Week ending 09 February 2019: American favourites and local stars

Just six tunes in this week’s Cosmic Jazz, but what power they present! Cosmic Jazz often focuses on new European jazz – including recent releases from Poland and the UK jazz scene – but this week is a mostly American show, beginning with an Art Blakey stormer from 1973, featuring Woody Shaw on trumpet and Cedar Walton on piano.

Like many jazz artists in the 1970s, saxophonist Harold Land updated his sound to include more funky elements like the Fender Rhodes electric piano – but his music never suffered as a result. Black Caucus is tough, driving music – all enhanced by powerful playing from Bobby Hutcherson on vibes and marimba and Harold Land Jnr. on keyboards.

In contrast, Keith Jarrett was noted for something of a crusade against electricity, starting with his wonderful ECM solo piano recordings and continuing with his Standards Trio. Together for 35 years, Jarrett, Peacock and deJohnette recorded Autumn Leaves several times, both live and in the studio. Many of the stand-out versions include an extended Jarrett vamp as a coda – and this take is no exception. Recorded live in 1998 after Jarrett was recovering from a two year silence as result of chronic fatigue syndrome (hence the antediluvian album title) the music is as gloriously invigorating as you could expect. Jarrett is newly energised – and  nowhere morethan on this 13 minute version of the Kosma and Mercer classic. If you like this, then search out either of the two other epic versions recorded by Jarrett – the first monster 26 minute version on the 6CD Live at the Blue Note set and the second on the Trio’s Up For It (recorded live at Juan les Pins). For fun, watch this visual transcription as the Trio plays Japan in 1996.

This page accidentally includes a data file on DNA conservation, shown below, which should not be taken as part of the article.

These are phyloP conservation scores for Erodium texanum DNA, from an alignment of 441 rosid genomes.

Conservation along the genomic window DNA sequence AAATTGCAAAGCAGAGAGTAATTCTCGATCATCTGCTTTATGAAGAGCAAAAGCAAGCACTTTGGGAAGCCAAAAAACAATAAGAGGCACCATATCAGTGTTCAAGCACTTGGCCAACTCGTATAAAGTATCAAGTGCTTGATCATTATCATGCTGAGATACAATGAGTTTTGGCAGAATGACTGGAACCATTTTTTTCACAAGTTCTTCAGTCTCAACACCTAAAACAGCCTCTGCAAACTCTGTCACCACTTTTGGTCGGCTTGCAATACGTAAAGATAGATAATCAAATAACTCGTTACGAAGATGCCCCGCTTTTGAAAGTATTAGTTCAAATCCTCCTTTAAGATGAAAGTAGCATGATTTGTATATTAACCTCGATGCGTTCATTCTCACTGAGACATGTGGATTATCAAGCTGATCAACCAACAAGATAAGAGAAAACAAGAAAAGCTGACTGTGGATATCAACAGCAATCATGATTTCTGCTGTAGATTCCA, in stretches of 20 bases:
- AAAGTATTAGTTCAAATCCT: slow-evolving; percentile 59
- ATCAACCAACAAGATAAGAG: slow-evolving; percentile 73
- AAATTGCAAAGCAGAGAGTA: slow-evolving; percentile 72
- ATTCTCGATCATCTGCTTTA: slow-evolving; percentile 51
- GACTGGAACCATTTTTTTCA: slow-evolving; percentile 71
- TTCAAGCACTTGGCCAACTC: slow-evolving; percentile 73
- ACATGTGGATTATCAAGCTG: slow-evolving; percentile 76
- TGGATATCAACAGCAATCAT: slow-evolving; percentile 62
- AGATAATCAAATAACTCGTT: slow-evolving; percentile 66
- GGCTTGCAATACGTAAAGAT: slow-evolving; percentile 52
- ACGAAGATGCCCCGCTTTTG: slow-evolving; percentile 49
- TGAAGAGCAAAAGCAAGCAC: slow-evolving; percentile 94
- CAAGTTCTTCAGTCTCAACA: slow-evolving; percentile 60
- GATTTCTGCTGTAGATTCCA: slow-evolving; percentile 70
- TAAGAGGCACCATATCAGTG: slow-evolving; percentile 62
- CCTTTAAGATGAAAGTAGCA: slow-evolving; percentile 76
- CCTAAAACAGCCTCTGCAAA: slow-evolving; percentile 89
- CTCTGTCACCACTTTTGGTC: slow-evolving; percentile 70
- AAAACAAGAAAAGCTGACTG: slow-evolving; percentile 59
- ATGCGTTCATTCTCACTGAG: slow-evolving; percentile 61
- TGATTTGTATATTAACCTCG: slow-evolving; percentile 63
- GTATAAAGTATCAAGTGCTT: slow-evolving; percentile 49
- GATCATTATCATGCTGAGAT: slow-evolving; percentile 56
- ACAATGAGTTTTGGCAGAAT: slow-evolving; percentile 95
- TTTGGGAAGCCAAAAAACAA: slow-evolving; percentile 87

Stanley Cowell’s Trying To Find a Way from 1978’s New World album has a bit of an all star line up – Eddie Henderson on trumpet, Pat Patrick (long time member of Sun Ra’s Arkestra) on reeds, Cecil McBee on bass and the great Roy Haynes on drums. The whole set is a delight and the album includes a beautiful take on Duke Ellington’s Come Sunday.

Saxophonist John Stubblefield doesn’t have a very high profile in jazz and there are few records under his own name. This one (Confessin’) for the Italian Soul Note label is certainly worth exploring, especially as it includes fine piano from Mulgrew Miller. If you can find it, check out the whole album or treat yourself to this excellent compilation of Black Saint and Soul Note tracks from the If… label, compiled by the always reliable Jean Claude.

We ended this week’s CJ with music from young British lions (and a lioness). The Ezra Collective has been at the forefront of the contemporary jazz scene in the UK and their take on I Have a God with Zara McFarlane on vocals was a great way to close the show. After two excellent EPs, their first full length album You Can’t Steal My Joy releases on 26 April. Watch this space!

  1. Art Blakey – Anthenagin from Anthenagin
  2. Harold Land – Black Caucus from Choma (Burn)
  3. Keith Jarrett Trio – Autumn Leaves from After the Fall
  4. Stanley Cowell – Trying to Find a Way from New World
  5. John Stubblefield – Confessin’ from Confessin’/You Need This!: Black Saint and Soul Note (1975-1985)
  6. Ezra Collective feat. Zara McFarlane – I Have a God from Chapter 7

Neil is listening to…

Leave a Reply

Your email address will not be published.